Commuting by bicycle from Reading to Henley-on-Thames almost every day for about 5 years certainly made me a fitter person but it was only really a reflection of what my attitude towards driving had been for the previous two decades. I became the resident ‘cyclist’ of the school much to the bemusement of many.

That attitude was perhaps summed up best by the caretaker who one day asked me: “Are you still cycling to work?”. The manner in which he said it implied that it was something that he considered that I would one day grow out of. I’ve often thought about what he said to me that day. He wasn’t being rude he just couldn’t understand why anyone in their right mind would choose to cycle to work every day. I’m a French teacher and there’s a great French expression – l’esprit d’escalier – literally the spirit of the staircase. It describes those times when you only come up with the perfect response when it’s just too late to give it. The perfect response to the caretaker upon being asked “Are you still cycling?” should have been “Yes. Are you still driving?”.

However, the reason I’m standing here tonight is not because I commuted by bike from Reading to Henley-on-Thames for 5 years. I am here because I decided to go off cycling across Europe and write several books about my experiences.

The commuting had given me a certain level of fitness but that, I think, was secondary. The most important thing was confidence.

The idea came to me on a very specific morning; the 10th August 2008. It was the school summer holidays and by August 10th, boredom had kicked in big time. I did, however, have the Beijing Olympics to keep me occupied and I was watching the women’s road race. It was taking place on a course that took the riders beside the Great Wall of China on a very wet day in China. Nicole Cooke won the race becoming the first British athlete at the Beijing Games to win a medal.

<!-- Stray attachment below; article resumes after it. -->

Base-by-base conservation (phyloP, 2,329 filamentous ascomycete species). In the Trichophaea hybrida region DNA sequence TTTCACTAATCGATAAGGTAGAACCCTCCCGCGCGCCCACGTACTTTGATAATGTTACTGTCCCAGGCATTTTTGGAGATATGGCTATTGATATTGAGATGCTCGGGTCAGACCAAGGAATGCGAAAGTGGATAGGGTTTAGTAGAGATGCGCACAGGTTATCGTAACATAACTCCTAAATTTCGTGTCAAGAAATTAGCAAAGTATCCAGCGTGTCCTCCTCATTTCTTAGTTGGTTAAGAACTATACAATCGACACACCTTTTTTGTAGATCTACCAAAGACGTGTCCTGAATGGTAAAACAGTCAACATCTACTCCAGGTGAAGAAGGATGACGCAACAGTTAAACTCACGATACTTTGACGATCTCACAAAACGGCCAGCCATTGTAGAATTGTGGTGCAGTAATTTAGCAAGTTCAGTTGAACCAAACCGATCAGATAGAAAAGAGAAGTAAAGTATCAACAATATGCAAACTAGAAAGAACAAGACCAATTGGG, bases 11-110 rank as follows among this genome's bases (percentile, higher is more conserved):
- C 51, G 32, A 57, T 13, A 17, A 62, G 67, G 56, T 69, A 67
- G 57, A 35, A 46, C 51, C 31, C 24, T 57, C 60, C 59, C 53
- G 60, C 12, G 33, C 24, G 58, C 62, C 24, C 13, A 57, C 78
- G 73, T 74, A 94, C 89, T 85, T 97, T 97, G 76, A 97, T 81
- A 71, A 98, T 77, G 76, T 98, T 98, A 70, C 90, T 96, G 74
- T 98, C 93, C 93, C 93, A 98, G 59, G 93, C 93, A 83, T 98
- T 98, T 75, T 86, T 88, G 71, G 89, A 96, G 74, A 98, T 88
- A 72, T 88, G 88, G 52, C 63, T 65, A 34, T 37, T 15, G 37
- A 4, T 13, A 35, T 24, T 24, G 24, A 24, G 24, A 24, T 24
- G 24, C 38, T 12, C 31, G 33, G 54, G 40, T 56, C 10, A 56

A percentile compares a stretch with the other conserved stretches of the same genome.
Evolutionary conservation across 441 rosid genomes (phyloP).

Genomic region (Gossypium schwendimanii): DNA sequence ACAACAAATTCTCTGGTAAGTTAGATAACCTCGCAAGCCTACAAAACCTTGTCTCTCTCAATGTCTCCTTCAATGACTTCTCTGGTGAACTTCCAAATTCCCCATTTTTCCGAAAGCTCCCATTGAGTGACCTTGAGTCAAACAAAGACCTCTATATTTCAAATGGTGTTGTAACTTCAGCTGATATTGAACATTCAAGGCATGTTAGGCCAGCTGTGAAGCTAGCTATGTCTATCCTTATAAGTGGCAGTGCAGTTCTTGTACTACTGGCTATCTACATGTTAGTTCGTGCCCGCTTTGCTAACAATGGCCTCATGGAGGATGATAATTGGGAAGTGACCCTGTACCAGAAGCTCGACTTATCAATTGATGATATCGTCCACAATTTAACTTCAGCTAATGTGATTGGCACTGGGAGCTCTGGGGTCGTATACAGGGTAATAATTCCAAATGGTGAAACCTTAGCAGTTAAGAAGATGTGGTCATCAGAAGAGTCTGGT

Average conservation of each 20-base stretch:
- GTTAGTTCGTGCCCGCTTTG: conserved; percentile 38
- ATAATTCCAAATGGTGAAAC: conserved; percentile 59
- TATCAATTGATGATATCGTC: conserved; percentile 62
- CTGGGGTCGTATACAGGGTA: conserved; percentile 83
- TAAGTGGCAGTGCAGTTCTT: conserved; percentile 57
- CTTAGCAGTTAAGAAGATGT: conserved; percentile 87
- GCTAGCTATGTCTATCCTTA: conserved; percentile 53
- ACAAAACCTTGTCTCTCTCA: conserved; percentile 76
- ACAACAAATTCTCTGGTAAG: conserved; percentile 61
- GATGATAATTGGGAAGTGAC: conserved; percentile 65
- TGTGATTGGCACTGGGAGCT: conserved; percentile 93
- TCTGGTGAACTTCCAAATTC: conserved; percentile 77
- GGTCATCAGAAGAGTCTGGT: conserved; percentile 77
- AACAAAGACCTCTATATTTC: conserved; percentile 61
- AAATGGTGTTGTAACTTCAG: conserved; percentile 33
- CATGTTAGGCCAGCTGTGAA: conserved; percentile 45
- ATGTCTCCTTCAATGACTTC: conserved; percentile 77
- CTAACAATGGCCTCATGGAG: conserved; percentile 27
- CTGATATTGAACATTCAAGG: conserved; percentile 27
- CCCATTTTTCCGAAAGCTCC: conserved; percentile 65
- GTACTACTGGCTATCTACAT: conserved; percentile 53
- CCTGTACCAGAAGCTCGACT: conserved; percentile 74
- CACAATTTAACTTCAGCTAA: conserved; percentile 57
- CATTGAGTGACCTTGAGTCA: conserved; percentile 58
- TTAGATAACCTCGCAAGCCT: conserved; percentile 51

It was all so far off and exotic but it got me thinking; where could I go on my bike that would also be a bit of an adventure?

In 2010, after two years of planning, I set off to cycle to southern Italy. Through southern England, across the channel, northern France, Luxembourg, back into France, Switzerland, over the Alps and then down through the length of Italy itself. I somehow managed to choose a month in which to cycle – August 2010 – that has since gone down in the record books as the wettest August ever in western Europe. The sun didn’t really shine until I was south of Rome but it had certainly been an adventure.

The first book was an afterthought. The journey had never been made with the intention of writing a book but, encouraged by a couple of friends who had followed my progress online over that summer, I started writing and in summer 2011 I self-published ‘Crossing Europe on a Bike Called Reggie’.

I could write a book itself about writing books, first as a self-published author and then more recently as a published author. I tried to dress up that first book to make it look as professional as possible and this included a quotation at the front. The one I chose was the famous line of H.G. Wells:

“When I see an adult on a bicycle I do not despair for the future of the human race.”

It was, perhaps, the influence of that caretaker who had inadvertently mocked me for cycling and not driving to work. I was an adult, I am still an adult and in no way do I consider cycling to be the preserve of the young. Neither did H.G. Wells. But, alas, a lot of our fellow countrymen and women still think that way.